Visit by Andrew and Liz Thurlow - Summer 2014

We have just returned from a five week visit to the Village Of Light. Our time there was planned to give some time to continue work on the farm and in the churches whilst Julian and Caroline were in the UK visiting friends, family and “The Wedding”.

I felt incredibly privileged to be asked by Julian if we would consider spending some of their visit time helping on the farm and continuing the teaching in the local villages. Julian was eager to have help and a driver available to collect maize stalks from the surrounding farms (where they would be disposed of by burning) to make into a mulch for the crops on Village of Light fields. This is a fundamental part of improving the ground and retaining moisture levels, on poor agricultural land, and since the harvest would finish when Julian was away, unless someone could help in this matter, little would be done.

Loading maize stalk with the help of local children

It is now history that we went to Malawi, on the understanding that we would be occupied in the mornings with helping John and Cameron with work on the farm, and in the afternoons with going to various villages and doing children’s work and teaching for the adults if they were available.

Piled maize stalk ready for chopping into a mulch

Some mornings were of course spent doing other useful things, like the one morning when there were three poorly children, so we took them all to a local clinic and had them all checked over; in the end no malaria, and simple medicines to alleviate the symptoms. Another morning we spent time in a local wood, searching for tree seedlings to dig up and grow on at the farm to produce trees in years to come.


We arrived in Malawi about a week before Julian and Caroline left for the UK, so we had a week to recover from the flight, and learn the whats and wheres of the daily and weekly routine of living in The Village Of Light. This involved such measures as learning to manage the water supply, ensuring the solar water heater always had a suitable supply of water, feeding the five cats and three dogs, where to go to purchase vegetables etc. and of course, learning to navigate your way around the district.

My mornings were subsequently spent helping the men with collecting loads of maize stalk, and depositing it on the land ready to be chopped up.

John collecting ash seedlings


The afternoons were occupied with ministry to the branches in the local villages on Tuesday, Wednesday and Thursday. First Liz would do some bible teaching with the children, telling a story of Jesus with a clear teaching point. The children were eager to listen and learn, and with twenty five to fifty children crammed into a small room, it was a lively experience.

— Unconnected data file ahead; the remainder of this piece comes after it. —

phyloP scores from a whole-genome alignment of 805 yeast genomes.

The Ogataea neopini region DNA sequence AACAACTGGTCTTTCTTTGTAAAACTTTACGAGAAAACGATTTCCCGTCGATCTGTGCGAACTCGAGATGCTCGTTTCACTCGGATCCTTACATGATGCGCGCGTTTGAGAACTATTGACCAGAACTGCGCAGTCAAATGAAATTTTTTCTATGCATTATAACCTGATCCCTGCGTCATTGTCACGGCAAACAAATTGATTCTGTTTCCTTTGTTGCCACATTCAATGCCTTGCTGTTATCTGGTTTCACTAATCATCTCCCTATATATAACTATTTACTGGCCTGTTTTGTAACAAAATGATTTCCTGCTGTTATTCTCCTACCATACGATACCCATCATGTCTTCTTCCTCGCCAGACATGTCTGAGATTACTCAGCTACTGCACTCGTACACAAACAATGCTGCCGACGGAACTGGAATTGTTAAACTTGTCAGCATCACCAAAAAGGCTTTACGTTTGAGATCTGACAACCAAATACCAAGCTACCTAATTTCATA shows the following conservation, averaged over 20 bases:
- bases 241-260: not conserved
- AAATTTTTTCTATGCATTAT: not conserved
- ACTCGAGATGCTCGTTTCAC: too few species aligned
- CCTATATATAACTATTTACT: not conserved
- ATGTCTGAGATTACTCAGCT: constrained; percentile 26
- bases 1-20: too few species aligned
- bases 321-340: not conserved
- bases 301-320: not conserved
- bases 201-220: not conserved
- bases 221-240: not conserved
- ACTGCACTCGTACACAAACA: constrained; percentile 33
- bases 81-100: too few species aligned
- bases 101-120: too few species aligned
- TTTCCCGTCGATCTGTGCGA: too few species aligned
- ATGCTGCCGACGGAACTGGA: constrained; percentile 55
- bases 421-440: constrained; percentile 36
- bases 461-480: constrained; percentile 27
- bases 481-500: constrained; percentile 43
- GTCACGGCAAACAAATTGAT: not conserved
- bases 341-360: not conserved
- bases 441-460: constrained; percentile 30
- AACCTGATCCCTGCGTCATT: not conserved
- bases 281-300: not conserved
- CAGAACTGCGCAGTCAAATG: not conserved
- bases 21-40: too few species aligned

On one occasion we managed to gather in excess of one hundred children, and on that occasion we abandoned the room and taught outside!

Some of the children waiting for the Bible lesson

After the children had received their teaching, they went out for a game of ball with Liz whilst I did a session with any adults who were available. Many adults were in the fields harvesting their maize at this time, so numbers were variable and low.

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Liz using flannelgraph to illustrate the Bible story      The adults waiting for their Bible teaching

Old person who might be visited by "People of mercy"


On Monday afternoons, the local leaders gathered to pray and plan for the week ahead. It was during these meetings that an idea and vision for church involvement in help for the vulnerable and poor in the village was advanced from being something to aim at, to being a reality on the ground, and so “People of Mercy” really came into being. We had seen an involvement of the church in the community in South Africa on a previous visit there, and had walked with “People of Hope” into the houses of poor, ill and vulnerable people, giving friendship, comfort, help and aid etc. into that community. These were exactly the ideas and vision of the leaders with Julian. The difference was that we had seen it working, and the difference it made to the lives of the people.

So with Julian’s encouragement, we shared our experiences, and by the time we left five weeks later, we had done initial visits with Harrison to show the way, and Harrison and his team had themselves visited ten people and started doing repeat visits. The team were encouraged, and those visited were happy to be called on. In every visit the team pray with those visited, and will often be able to share the good news of the gospel as well. Sundays we spent ministering and visiting the various local churches at Bisket, Nyombe and Mphalale, teaching both the children, and adults, and always giving a clear simple gospel message during the service. Liz would use the flannelgraph to illustrate a story from the gospels, then I would follow on with teaching for the adults drawing from the story which had already been told. Wherever possible we would use drama, and objects to highlight as many aspects of the teaching as possible.

We left the Village of Light after five and a half weeks feeling that much had been done both physically in terms of farm work, and spiritually, with the children’s work being advanced and Cameron being very enthusiastic to carry on, and ‘People of Mercy’ ready to continue their work on a week to week basis, knowing that they do a valuable work in the community. We were also thrilled to see the children, both natural and orphans, living and working together under the parenthoods of John and Betha, Cameron and Victoria, Rachel and Mai Peters.

There were many other things that happened during our stay, for which we thank God, and all in all we count it a blessed time.

Teaching on servanthood from John 13

Andrew & Liz